Backwoods (2008) is another film where folks from the city, run into trouble while camping out in the wilderness. As a made for TV feature, things are toned down accordingly. For a film in this genre, Backwoods is not particularly original or well done, and is rather annoying at times, but it does provide a few thrills and laughs.
As part of a job evaluation, the executive staff of a computer gaming company is divided into two teams, for a paintball battle in the forest. The two groups drive out into the backwoods of North Carolina, and setup separate camp sites. The next day, the war game begins, but while out hunting each other, the paintballers are attacked and captured, by members of a religious cult living in the woods, and dragged back to their camp.
Deborah van Valkenburg (Too Close For Comfort) is the matriarch of the forest clan. She determines if female prisoners are suitable for `breeding', with her ugly hulk of a son, Josiah (Robert `Bonecrusher' Mukes). The forest people are engaged in the manufacturer of illegal drugs, and fear the attention of law enforcement. Believing that the outsiders are FBI agents, the male prisoners are beaten, and tortured.
Killing some of their captors, the surviving male prisoners, led by Perry (Danny Nucci) and Adam (Ryan Merriman), manage to get free and do some damage. Making a break, they are able to free their companions, Lee (Haylie Duff) and Maggie (Mimi Michaels), and flee into the woods, with the clan close behind. The film's most memorable instance of graphic violence, involving a trap with sharpened wooden spikes, is also one of the most humorous. It is amazing how well someone can shoot, when impaled on a set of spikes.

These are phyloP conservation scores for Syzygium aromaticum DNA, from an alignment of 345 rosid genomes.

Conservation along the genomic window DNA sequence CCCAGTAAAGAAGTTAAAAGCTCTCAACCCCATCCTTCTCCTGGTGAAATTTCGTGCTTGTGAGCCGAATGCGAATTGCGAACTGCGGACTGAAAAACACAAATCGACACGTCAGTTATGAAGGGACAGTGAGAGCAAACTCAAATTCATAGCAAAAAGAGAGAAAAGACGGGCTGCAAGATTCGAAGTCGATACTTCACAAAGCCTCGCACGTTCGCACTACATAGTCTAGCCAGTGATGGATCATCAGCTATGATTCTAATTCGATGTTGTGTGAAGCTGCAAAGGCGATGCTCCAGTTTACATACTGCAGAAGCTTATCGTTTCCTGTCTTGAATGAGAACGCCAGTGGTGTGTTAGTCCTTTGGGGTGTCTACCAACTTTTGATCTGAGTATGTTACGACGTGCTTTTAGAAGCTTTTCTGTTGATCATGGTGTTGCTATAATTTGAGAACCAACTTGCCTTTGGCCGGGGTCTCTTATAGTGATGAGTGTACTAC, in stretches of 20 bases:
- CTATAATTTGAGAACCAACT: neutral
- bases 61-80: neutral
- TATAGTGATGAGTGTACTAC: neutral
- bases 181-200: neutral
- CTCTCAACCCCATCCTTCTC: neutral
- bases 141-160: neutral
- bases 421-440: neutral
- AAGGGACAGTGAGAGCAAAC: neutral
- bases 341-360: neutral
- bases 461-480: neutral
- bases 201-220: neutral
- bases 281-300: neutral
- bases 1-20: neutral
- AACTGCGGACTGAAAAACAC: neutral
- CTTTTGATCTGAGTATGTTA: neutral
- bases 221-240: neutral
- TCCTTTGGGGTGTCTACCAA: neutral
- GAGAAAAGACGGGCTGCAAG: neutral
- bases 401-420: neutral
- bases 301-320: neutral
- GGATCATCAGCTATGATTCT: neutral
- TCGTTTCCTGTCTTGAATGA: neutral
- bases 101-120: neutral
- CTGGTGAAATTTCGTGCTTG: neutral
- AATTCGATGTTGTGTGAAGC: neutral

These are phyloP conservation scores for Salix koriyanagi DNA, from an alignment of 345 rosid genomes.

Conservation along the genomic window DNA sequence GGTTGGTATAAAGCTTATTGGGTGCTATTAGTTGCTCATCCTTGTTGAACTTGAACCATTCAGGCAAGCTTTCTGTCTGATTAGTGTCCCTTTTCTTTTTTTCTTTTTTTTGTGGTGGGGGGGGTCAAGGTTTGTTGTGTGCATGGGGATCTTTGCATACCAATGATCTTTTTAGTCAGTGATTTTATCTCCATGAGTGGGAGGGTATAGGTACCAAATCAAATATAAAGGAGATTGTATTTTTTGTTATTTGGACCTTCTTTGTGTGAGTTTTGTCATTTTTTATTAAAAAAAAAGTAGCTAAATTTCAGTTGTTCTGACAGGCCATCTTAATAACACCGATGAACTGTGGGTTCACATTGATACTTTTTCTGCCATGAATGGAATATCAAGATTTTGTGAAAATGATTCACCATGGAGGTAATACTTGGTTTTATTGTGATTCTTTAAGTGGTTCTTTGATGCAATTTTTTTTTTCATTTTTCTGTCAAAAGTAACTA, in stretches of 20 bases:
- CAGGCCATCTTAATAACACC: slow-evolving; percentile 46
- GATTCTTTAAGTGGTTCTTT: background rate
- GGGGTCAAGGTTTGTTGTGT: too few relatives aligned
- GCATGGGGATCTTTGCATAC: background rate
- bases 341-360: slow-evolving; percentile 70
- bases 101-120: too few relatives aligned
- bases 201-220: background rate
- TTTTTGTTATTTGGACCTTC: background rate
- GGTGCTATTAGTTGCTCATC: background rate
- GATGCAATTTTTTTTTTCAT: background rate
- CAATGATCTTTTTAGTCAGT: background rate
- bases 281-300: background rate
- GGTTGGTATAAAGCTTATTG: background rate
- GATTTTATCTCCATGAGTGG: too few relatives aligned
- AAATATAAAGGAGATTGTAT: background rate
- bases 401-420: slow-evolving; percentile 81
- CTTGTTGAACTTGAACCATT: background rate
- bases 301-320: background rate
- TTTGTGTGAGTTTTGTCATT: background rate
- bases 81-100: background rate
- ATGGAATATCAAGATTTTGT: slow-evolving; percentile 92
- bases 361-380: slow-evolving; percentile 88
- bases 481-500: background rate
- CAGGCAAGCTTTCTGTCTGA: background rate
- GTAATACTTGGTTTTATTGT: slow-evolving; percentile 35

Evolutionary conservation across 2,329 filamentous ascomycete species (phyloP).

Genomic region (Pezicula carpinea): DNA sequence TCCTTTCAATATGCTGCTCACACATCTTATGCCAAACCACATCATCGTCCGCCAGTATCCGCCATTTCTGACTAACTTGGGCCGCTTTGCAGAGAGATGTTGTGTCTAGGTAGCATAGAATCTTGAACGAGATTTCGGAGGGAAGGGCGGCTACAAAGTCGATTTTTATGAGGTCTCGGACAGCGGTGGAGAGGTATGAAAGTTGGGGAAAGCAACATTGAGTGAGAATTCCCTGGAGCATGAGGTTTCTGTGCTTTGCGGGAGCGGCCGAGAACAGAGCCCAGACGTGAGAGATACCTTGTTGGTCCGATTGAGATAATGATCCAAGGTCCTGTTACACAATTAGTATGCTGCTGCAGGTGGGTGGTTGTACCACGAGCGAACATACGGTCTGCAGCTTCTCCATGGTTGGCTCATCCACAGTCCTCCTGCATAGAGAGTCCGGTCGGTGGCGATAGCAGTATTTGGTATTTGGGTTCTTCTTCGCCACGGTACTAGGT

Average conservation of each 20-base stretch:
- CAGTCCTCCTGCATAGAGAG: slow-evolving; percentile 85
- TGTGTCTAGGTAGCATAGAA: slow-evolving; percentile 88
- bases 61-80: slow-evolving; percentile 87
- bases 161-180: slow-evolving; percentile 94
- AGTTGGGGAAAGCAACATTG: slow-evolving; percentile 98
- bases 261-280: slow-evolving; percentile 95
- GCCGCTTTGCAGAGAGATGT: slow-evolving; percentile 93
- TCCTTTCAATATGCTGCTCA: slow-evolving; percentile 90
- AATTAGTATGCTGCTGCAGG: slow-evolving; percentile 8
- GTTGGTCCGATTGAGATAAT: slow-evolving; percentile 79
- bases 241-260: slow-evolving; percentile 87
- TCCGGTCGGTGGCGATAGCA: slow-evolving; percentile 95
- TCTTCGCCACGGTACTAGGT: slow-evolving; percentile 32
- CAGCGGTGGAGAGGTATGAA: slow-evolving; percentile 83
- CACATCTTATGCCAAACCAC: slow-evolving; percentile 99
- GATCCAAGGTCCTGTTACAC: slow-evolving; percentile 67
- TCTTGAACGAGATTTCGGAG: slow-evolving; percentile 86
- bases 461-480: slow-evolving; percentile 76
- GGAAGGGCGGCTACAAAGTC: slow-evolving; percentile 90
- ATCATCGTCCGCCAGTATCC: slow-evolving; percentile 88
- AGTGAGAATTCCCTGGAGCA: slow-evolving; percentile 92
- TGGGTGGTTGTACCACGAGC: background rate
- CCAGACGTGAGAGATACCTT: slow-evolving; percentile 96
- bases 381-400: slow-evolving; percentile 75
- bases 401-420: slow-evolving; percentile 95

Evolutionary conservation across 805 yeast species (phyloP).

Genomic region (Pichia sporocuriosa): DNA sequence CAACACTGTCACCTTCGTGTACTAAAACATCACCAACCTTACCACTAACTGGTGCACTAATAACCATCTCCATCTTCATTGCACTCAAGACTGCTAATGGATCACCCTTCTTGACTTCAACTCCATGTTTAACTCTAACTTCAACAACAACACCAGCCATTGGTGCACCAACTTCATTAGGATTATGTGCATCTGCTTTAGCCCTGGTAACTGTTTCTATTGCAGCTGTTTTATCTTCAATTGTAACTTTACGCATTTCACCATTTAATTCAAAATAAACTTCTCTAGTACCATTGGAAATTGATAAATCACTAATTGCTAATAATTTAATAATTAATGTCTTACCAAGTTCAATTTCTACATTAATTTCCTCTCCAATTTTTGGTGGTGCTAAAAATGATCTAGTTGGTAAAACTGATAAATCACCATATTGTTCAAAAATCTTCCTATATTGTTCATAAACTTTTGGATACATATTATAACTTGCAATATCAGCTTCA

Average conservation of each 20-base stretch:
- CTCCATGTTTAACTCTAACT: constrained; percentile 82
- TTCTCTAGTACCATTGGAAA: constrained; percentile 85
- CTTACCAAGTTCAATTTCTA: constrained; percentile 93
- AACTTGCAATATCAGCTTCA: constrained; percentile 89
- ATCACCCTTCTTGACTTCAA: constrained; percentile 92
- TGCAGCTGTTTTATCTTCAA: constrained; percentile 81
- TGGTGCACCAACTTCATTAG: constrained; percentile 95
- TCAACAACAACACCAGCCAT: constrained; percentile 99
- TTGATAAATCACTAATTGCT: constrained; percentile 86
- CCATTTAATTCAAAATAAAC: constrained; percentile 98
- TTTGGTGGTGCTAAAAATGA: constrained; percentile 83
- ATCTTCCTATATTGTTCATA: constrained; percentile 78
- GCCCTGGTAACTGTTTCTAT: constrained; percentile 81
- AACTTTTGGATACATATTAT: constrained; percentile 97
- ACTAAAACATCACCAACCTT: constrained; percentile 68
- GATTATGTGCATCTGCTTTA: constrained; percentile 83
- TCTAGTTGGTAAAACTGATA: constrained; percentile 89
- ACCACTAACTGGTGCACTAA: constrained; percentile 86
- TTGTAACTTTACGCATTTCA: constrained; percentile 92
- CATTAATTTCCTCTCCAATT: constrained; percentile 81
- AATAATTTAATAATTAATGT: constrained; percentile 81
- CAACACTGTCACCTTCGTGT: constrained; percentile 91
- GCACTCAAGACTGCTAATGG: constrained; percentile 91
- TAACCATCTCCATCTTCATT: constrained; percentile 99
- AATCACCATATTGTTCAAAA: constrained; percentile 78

The writing is not great, particularly the dialog. Many of the victims are not too bright, or very likeable. Story development is not a strong point, and the ending is pretty weak. There is some decent use of outdoor locations, and a couple of nasty kills, but nothing that really distinguishes the film from others in the genre. While perhaps pushing the edge for a TV movie, this film isn't in the same extreme category as some feature films. If your taste in horror runs along the lines of a diluted, dumbed-down version of `Wrong Turn', you might want to give this a try.